Financing natural gas projects
What do the UWI Mona campus' police car fleet, Red Stripe, and Jamalco all have in common?
A plan to power their operations with liquefied natural gas (LNG).
As organisations recognise LNG to be one of the cleanest fossil fuels to burn, many heavy energy consumers in Jamaica are planning to convert. In their favour are the recent discoveries of large LNG reserves in North America which, coupled with the new technologies developed to extract and process the fuel, has brought LNG pricing to competitive levels in relation to other imported fuels. Furthermore, at the state level, the inclusion of LNG in the country's fuel mix offers the added benefit of power source diversity, thus improved energy security for Jamaica. Perhaps, however, the most important development is the Government's goal to make the island the central LNG hub for supplying energy in the region, creating opportunities for LNG bunkering.
The LNG supply chain for Jamaica commenced with the United States-based New Fortress Energy signing a 20-year supply deal with the Jamaica Public Service (JPS) in 2015, and investing US$750 million into the construction of the LNG terminal. In November 2016, the JPS Bogue power plant in St James began using LNG, achieving a historic milestone for alternative fuel use in Jamaica. History was again made earlier this year in April when NCB structured the financing of a US$330-million, 190-megawatt dual-fuel plant, with liquefied natural gas as the primary source of generation. Located in Old Harbour, St Catherine, the plant will be operated as an independent power producer selling the electricity it generates to JPS under a long-term power purchase agreement.
NCB's financing structure is comprised of loans and bonds maturing in 12 and 15 years, respectively, providing the JPS subsidiary with cash flow relief during construction and initial years of operation by delaying payments on principal during the earlier years of the facilities. With this move, NCB is building its capacity within this nascent energy sector that is set to transform how Jamaican companies power their operations.
... Complex transition to LNG to give positive results
The shift to liquefied natural gas (LNG) is expected to yield positive results, starting with reduced energy costs in high energy-consuming sectors, as well as grow industries to service the needs of a new LNG-consuming sector.
The transition, however, is a complex operation requiring the highest levels of coordination between parties to allow for the financial success of Jamaica's LNG terminals and regasification platforms. Due to their high capital outlays and required technical expertise, detailed contracts are required to address lenders' protection, financing, and risk allocation. To address these business imperatives, NCB has built safeguards into contracts which include assignment of cash flows, performance bonds, step-in rights, and dividend restrictions. The financial institution has also included guarantee from sponsors for their equity injection and the option to take a first charge over the assets of the business.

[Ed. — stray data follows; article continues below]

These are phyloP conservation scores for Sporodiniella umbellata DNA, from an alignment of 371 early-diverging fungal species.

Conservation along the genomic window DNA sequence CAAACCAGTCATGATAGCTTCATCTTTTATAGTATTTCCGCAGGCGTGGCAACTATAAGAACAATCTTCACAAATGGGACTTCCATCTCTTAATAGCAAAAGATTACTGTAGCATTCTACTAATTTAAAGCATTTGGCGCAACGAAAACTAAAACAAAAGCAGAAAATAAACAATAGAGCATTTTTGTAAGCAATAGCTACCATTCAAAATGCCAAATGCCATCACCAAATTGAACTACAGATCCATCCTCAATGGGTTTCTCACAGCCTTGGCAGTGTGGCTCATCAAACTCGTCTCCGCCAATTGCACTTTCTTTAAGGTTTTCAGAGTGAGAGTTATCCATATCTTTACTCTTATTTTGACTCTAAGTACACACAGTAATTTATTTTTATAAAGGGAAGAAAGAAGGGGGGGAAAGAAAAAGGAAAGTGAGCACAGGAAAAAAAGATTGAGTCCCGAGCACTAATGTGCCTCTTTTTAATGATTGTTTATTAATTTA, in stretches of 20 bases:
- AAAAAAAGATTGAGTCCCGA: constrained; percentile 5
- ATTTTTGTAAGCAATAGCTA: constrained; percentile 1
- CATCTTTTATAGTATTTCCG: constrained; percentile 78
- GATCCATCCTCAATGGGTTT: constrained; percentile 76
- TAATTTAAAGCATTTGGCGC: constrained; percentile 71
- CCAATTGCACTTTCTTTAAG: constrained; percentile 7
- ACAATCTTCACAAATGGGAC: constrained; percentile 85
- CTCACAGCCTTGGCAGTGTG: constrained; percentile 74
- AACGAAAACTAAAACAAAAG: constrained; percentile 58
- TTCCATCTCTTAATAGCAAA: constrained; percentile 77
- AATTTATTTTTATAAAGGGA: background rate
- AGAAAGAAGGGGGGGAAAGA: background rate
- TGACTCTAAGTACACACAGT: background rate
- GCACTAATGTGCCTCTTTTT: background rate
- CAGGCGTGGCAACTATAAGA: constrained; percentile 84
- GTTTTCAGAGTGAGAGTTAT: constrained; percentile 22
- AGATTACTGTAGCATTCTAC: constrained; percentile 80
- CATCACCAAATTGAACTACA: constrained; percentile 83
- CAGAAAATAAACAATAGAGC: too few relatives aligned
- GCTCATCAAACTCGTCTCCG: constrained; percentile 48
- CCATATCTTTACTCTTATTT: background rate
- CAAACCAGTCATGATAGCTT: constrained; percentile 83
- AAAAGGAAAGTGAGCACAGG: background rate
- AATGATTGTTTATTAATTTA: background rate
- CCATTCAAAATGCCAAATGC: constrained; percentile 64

With Jamaica's heavy energy-consuming customers set to capitalise on LNG, financing the changeover of existing plants is now a critical step. This need creates an opportunity for local lending institutions to partner with these businesses to structure innovative, cost-effective financing packages. Additionally, as Jamaica moves towards realising its goal to become a regional LNG hub, terminal and regasification capital requirements will require billions of US dollars in funding.
"To meet the demand, we may have to get regional support or even join forces," said Brian Boothe, general manager, NCB Corporate Banking Division, said.
"For us at NCB, providing the level of financing needed may require drawing on the expertise of our Cayman and Barbados offices to attract investors to sophisticated financing vehicles. In so doing, we would be creating new ranges of investment products that will further broaden and deepen the capital markets of the Caribbean. This would, in turn, help to build resilience to financial risks, while leading to a maturing of the region's capital markets and reducing the need for funding from multilateral agencies," Boothe explained.